By Heather Brown

MINNEAPOLIS (WCCO) — In five days, it’s safe to assume lots of kids will be bouncing off the walls. According to the NPD Group, almost 90 percent of of 6 to 8-year-olds are expected to eat candy on Halloween. So, does sugar really make our kids hyper? Good Question.

This is a story where parents’ intuition often collides with the science. Most parents WCCO asked said they believe sugar makes their kids crazy.

“It’s fun for a while and then it’s a nightmare,” said one mom.

At least 20 scientific studies over the years have shown no link between sugar and a child’s behavior. The most cited one was published in the New England Journal of Medicine in 1995. It followed 48 children over nine weeks in a double blind study where the parents, children and researchers didn’t know how much sugar was in their foods.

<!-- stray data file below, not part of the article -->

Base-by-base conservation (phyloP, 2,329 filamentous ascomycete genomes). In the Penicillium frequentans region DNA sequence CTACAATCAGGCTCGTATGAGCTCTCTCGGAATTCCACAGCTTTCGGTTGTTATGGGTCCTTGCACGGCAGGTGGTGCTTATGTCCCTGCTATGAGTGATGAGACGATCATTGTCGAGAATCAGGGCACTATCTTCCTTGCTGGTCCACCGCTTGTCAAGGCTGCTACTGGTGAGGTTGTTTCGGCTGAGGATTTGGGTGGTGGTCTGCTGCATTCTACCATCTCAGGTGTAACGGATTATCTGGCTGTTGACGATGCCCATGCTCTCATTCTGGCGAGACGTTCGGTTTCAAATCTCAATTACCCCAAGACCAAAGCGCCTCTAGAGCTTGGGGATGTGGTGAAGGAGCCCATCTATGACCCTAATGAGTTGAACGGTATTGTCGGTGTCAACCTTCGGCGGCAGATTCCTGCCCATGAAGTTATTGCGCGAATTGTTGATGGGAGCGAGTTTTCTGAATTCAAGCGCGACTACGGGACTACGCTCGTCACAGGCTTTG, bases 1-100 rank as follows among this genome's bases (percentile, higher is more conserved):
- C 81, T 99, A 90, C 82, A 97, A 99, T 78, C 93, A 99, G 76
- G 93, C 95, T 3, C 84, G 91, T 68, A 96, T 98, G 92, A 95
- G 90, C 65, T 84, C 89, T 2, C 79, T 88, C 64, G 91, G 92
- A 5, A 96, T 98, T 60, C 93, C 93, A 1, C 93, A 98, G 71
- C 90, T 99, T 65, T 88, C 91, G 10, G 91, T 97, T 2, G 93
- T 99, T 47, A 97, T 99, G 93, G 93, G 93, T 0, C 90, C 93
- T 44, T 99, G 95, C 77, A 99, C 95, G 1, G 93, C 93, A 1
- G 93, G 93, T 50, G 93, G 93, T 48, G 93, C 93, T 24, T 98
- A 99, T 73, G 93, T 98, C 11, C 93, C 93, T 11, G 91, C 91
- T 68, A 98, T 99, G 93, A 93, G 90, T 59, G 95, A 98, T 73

The researchers concluded, “Even when intake exceeds typical dietary levels, neither dietary sucrose nor aspartame affects children’s behavior or cognitive function.”

“Some of the studies do show us that perhaps it can be the parents’ perception of they’re expecting the sugar high and sugar crash when, in actuality, it was just excitement from the birthday party or the event or maybe just overtiredness in general can trigger behavior in children,” said Hannah Kull, a nurse practitioner with Children’s Hospitals and Clinics of Minnesota.

Another mother speculated for children who don’t usually eat sweets, extra candy might get them excited.

“In a healthy child, they are going to have a spike in their blood sugar,” said Kull. “With a functioning pancreas, they will be able to regulate that out normally.”

Overall, Kull recommends moderation when it comes to candy. Even though the science doesn’t demonstrate a link to hyperactivity, too much sugar is linked to obesity, cavities and diabetes.

Heather Brown

  1. Perhaps the “sugar”high and inappropriate behavior observed can be attributed to artificial colors and preservatives in the candy, rather than the candy/sugar itself.

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